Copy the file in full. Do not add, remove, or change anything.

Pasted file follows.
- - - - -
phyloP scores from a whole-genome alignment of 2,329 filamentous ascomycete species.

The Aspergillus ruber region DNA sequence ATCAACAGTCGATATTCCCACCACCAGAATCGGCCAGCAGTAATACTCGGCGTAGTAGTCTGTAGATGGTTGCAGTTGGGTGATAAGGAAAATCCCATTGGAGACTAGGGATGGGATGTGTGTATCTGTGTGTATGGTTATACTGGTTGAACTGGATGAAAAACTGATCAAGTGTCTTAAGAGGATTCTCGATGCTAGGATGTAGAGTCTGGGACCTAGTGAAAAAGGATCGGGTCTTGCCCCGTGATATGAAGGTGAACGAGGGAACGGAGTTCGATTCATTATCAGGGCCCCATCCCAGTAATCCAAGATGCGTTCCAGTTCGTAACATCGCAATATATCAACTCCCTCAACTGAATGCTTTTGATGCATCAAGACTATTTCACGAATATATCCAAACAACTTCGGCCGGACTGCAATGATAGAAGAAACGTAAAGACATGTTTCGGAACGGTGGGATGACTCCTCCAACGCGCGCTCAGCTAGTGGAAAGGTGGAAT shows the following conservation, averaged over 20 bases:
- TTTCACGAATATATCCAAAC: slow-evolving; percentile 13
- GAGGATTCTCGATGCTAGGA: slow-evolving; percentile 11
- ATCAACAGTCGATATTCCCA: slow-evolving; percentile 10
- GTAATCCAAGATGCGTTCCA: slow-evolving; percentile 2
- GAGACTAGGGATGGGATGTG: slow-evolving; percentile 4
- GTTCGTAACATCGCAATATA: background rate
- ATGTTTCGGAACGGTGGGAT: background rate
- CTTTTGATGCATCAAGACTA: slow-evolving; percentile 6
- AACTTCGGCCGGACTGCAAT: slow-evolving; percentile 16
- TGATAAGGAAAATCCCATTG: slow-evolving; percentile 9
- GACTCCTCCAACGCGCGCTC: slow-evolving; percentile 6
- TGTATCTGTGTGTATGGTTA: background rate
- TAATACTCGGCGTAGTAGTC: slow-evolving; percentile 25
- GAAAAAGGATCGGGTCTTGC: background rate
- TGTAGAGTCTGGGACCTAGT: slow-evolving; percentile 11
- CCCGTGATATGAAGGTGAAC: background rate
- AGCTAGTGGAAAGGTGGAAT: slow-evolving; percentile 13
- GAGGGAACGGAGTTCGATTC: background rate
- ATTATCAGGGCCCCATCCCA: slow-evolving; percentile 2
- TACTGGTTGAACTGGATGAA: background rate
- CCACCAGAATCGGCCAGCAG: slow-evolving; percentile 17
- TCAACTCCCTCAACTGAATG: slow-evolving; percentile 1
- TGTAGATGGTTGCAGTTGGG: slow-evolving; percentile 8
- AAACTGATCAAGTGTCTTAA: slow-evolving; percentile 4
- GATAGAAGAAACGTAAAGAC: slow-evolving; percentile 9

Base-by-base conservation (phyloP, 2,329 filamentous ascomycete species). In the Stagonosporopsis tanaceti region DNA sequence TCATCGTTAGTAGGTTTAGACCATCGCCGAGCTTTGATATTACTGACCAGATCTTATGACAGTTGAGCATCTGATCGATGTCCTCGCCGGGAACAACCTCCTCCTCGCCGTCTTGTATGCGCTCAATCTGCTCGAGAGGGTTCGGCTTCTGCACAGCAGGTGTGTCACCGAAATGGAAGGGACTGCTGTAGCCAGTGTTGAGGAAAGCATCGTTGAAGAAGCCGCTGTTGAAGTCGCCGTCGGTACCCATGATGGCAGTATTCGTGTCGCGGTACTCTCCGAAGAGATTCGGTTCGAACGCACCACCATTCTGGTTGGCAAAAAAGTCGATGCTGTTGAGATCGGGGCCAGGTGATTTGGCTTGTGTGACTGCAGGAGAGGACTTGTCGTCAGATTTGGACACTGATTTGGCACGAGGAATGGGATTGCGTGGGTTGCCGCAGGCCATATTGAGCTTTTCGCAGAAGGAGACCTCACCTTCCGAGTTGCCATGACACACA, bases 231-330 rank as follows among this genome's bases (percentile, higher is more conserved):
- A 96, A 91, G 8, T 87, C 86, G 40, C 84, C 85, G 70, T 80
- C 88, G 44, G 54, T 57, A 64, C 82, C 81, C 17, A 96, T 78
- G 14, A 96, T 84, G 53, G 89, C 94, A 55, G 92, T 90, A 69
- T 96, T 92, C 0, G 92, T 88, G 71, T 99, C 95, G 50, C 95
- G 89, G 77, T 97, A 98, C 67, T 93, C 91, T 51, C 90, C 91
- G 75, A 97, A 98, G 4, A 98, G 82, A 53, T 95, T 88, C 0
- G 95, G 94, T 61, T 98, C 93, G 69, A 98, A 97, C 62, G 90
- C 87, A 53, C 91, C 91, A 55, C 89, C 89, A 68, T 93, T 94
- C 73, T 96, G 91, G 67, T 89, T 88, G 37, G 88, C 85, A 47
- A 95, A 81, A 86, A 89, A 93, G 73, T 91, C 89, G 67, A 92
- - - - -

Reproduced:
phyloP scores from a whole-genome alignment of 2,329 filamentous ascomycete species.

The Aspergillus ruber region DNA sequence ATCAACAGTCGATATTCCCACCACCAGAATCGGCCAGCAGTAATACTCGGCGTAGTAGTCTGTAGATGGTTGCAGTTGGGTGATAAGGAAAATCCCATTGGAGACTAGGGATGGGATGTGTGTATCTGTGTGTATGGTTATACTGGTTGAACTGGATGAAAAACTGATCAAGTGTCTTAAGAGGATTCTCGATGCTAGGATGTAGAGTCTGGGACCTAGTGAAAAAGGATCGGGTCTTGCCCCGTGATATGAAGGTGAACGAGGGAACGGAGTTCGATTCATTATCAGGGCCCCATCCCAGTAATCCAAGATGCGTTCCAGTTCGTAACATCGCAATATATCAACTCCCTCAACTGAATGCTTTTGATGCATCAAGACTATTTCACGAATATATCCAAACAACTTCGGCCGGACTGCAATGATAGAAGAAACGTAAAGACATGTTTCGGAACGGTGGGATGACTCCTCCAACGCGCGCTCAGCTAGTGGAAAGGTGGAAT shows the following conservation, averaged over 20 bases:
- TTTCACGAATATATCCAAAC: slow-evolving; percentile 13
- GAGGATTCTCGATGCTAGGA: slow-evolving; percentile 11
- ATCAACAGTCGATATTCCCA: slow-evolving; percentile 10
- GTAATCCAAGATGCGTTCCA: slow-evolving; percentile 2
- GAGACTAGGGATGGGATGTG: slow-evolving; percentile 4
- GTTCGTAACATCGCAATATA: background rate
- ATGTTTCGGAACGGTGGGAT: background rate
- CTTTTGATGCATCAAGACTA: slow-evolving; percentile 6
- AACTTCGGCCGGACTGCAAT: slow-evolving; percentile 16
- TGATAAGGAAAATCCCATTG: slow-evolving; percentile 9
- GACTCCTCCAACGCGCGCTC: slow-evolving; percentile 6
- TGTATCTGTGTGTATGGTTA: background rate
- TAATACTCGGCGTAGTAGTC: slow-evolving; percentile 25
- GAAAAAGGATCGGGTCTTGC: background rate
- TGTAGAGTCTGGGACCTAGT: slow-evolving; percentile 11
- CCCGTGATATGAAGGTGAAC: background rate
- AGCTAGTGGAAAGGTGGAAT: slow-evolving; percentile 13
- GAGGGAACGGAGTTCGATTC: background rate
- ATTATCAGGGCCCCATCCCA: slow-evolving; percentile 2
- TACTGGTTGAACTGGATGAA: background rate
- CCACCAGAATCGGCCAGCAG: slow-evolving; percentile 17
- TCAACTCCCTCAACTGAATG: slow-evolving; percentile 1
- TGTAGATGGTTGCAGTTGGG: slow-evolving; percentile 8
- AAACTGATCAAGTGTCTTAA: slow-evolving; percentile 4
- GATAGAAGAAACGTAAAGAC: slow-evolving; percentile 9

Base-by-base conservation (phyloP, 2,329 filamentous ascomycete species). In the Stagonosporopsis tanaceti region DNA sequence TCATCGTTAGTAGGTTTAGACCATCGCCGAGCTTTGATATTACTGACCAGATCTTATGACAGTTGAGCATCTGATCGATGTCCTCGCCGGGAACAACCTCCTCCTCGCCGTCTTGTATGCGCTCAATCTGCTCGAGAGGGTTCGGCTTCTGCACAGCAGGTGTGTCACCGAAATGGAAGGGACTGCTGTAGCCAGTGTTGAGGAAAGCATCGTTGAAGAAGCCGCTGTTGAAGTCGCCGTCGGTACCCATGATGGCAGTATTCGTGTCGCGGTACTCTCCGAAGAGATTCGGTTCGAACGCACCACCATTCTGGTTGGCAAAAAAGTCGATGCTGTTGAGATCGGGGCCAGGTGATTTGGCTTGTGTGACTGCAGGAGAGGACTTGTCGTCAGATTTGGACACTGATTTGGCACGAGGAATGGGATTGCGTGGGTTGCCGCAGGCCATATTGAGCTTTTCGCAGAAGGAGACCTCACCTTCCGAGTTGCCATGACACACA, bases 231-330 rank as follows among this genome's bases (percentile, higher is more conserved):
- A 96, A 91, G 8, T 87, C 86, G 40, C 84, C 85, G 70, T 80
- C 88, G 44, G 54, T 57, A 64, C 82, C 81, C 17, A 96, T 78
- G 14, A 96, T 84, G 53, G 89, C 94, A 55, G 92, T 90, A 69
- T 96, T 92, C 0, G 92, T 88, G 71, T 99, C 95, G 50, C 95
- G 89, G 77, T 97, A 98, C 67, T 93, C 91, T 51, C 90, C 91
- G 75, A 97, A 98, G 4, A 98, G 82, A 53, T 95, T 88, C 0
- G 95, G 94, T 61, T 98, C 93, G 69, A 98, A 97, C 62, G 90
- C 87, A 53, C 91, C 91, A 55, C 89, C 89, A 68, T 93, T 94
- C 73, T 96, G 91, G 67, T 89, T 88, G 37, G 88, C 85, A 47
- A 95, A 81, A 86, A 89, A 93, G 73, T 91, C 89, G 67, A 92